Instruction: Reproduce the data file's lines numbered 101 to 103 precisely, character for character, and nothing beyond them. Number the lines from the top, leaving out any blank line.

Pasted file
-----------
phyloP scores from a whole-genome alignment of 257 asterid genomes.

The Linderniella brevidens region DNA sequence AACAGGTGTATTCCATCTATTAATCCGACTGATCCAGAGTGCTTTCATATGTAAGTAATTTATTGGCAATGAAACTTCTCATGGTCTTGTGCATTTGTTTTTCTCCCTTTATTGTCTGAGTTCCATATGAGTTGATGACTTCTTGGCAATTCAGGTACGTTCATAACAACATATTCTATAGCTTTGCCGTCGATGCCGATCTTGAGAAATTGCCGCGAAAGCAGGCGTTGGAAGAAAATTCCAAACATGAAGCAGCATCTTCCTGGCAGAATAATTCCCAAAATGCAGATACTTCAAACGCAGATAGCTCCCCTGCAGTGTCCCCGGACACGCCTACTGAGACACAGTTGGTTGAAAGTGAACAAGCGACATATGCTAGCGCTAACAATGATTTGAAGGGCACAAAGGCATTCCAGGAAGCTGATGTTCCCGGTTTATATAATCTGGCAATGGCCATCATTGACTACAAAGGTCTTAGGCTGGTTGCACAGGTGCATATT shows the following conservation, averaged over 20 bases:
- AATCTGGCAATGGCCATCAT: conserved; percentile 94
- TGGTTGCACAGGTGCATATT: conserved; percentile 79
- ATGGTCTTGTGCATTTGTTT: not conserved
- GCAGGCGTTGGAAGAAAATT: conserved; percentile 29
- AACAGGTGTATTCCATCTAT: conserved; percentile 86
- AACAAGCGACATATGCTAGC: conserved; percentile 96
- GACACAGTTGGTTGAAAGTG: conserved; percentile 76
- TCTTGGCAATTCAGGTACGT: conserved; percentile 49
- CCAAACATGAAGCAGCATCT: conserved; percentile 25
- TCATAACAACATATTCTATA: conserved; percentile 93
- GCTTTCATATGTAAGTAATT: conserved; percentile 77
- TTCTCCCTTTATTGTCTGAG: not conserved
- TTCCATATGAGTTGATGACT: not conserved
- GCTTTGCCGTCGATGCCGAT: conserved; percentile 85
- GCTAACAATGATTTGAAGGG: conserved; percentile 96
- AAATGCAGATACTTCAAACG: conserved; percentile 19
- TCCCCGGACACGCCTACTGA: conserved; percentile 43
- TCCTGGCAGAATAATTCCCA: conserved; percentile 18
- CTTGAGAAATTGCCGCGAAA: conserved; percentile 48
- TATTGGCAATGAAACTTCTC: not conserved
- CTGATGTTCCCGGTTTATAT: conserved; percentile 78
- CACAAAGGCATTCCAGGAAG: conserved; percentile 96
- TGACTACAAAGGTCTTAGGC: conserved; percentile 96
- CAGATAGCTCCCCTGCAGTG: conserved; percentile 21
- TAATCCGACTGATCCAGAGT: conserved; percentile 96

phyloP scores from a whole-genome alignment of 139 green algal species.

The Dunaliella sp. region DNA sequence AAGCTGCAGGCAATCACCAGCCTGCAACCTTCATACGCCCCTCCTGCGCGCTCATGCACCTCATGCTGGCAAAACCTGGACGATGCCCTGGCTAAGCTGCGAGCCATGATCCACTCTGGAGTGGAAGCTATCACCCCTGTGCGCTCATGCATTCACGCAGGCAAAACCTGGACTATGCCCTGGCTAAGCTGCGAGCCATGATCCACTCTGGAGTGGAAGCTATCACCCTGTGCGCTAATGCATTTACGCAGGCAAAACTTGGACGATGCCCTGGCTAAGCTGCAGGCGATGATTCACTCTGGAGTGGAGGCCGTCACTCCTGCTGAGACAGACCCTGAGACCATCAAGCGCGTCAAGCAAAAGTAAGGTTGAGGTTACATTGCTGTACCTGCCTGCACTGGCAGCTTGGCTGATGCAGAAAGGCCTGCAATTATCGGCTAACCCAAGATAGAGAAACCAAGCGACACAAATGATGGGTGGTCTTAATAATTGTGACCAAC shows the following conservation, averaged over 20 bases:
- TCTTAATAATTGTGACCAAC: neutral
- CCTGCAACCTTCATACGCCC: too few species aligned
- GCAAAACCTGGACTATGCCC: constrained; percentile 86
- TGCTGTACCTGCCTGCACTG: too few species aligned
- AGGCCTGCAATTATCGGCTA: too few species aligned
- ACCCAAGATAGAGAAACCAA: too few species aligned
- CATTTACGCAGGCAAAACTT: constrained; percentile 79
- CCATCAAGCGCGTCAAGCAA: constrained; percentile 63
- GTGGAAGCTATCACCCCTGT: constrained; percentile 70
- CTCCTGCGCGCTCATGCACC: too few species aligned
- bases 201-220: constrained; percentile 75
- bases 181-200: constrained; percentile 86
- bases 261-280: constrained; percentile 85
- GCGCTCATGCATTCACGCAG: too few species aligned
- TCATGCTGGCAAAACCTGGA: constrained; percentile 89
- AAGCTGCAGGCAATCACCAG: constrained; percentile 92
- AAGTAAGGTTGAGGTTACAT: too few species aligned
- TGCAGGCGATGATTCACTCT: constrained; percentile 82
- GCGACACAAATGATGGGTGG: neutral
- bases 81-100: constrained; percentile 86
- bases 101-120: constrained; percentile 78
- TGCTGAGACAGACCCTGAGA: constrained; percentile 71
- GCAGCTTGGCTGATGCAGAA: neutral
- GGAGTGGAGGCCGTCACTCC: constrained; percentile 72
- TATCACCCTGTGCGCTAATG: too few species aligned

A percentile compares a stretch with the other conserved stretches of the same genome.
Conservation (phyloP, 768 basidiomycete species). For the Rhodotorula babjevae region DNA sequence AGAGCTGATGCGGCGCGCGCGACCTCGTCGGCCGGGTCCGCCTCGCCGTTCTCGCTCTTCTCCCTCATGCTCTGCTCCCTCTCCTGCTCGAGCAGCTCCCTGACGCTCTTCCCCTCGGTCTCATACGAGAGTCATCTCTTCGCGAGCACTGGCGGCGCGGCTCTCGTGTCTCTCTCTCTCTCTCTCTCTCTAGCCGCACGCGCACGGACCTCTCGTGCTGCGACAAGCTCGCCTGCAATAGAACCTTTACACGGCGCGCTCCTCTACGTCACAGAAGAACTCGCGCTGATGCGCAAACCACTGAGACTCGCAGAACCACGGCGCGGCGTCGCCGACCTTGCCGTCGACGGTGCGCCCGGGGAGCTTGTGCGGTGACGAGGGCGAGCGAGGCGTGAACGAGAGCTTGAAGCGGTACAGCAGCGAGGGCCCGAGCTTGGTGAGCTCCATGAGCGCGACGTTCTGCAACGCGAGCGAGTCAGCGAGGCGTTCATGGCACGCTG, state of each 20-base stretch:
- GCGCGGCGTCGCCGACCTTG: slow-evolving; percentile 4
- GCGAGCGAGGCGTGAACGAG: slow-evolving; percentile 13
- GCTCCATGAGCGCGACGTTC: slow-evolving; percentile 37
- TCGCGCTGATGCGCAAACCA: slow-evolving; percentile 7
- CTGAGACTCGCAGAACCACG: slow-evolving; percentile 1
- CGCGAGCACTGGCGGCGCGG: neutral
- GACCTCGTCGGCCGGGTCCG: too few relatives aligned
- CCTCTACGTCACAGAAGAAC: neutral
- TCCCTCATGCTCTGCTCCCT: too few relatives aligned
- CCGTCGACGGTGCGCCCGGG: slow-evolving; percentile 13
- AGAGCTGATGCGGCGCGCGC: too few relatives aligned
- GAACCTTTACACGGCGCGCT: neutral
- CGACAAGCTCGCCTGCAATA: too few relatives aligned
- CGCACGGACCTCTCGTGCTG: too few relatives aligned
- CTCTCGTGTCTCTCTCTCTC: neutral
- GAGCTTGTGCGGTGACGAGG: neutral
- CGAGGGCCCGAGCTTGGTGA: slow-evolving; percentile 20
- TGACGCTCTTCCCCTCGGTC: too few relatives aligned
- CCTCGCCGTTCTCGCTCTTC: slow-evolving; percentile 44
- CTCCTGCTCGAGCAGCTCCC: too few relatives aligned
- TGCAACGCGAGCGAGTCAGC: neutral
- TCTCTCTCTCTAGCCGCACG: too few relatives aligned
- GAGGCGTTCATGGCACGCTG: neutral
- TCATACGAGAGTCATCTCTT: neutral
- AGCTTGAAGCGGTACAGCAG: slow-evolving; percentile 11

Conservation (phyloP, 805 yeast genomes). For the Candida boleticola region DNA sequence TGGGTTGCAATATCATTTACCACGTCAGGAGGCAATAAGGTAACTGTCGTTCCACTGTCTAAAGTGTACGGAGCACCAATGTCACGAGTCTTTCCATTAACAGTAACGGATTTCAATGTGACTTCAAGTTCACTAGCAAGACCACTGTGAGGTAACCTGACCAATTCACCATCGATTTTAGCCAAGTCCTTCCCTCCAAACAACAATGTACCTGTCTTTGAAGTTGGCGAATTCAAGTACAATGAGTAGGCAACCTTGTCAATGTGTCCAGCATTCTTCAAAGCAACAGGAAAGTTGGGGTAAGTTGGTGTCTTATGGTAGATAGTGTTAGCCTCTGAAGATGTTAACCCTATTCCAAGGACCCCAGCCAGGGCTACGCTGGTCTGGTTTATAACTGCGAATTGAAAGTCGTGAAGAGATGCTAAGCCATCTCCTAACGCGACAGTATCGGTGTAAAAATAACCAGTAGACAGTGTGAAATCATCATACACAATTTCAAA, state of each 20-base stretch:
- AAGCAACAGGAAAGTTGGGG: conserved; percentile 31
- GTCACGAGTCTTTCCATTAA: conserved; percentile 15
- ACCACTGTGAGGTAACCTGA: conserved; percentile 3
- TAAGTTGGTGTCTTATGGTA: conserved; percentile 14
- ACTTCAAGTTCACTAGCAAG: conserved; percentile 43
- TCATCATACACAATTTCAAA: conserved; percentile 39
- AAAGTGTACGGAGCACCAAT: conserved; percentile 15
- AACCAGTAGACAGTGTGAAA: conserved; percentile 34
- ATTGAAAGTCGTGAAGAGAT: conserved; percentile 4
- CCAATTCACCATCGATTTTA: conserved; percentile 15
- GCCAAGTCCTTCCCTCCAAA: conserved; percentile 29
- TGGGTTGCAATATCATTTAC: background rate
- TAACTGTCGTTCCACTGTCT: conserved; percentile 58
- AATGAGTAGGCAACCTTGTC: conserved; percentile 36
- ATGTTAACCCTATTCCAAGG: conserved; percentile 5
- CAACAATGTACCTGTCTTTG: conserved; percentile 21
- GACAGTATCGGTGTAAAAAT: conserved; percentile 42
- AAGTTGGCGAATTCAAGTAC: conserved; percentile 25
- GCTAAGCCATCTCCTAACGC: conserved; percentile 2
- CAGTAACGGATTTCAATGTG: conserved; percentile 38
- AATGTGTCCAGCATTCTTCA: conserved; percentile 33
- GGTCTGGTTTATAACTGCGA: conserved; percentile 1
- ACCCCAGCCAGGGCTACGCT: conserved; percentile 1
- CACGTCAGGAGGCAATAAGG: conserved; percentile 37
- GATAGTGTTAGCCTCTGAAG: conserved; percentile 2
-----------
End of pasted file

- GCTAAGCCATCTCCTAACGC: conserved; percentile 2
- CAGTAACGGATTTCAATGTG: conserved; percentile 38
- AATGTGTCCAGCATTCTTCA: conserved; percentile 33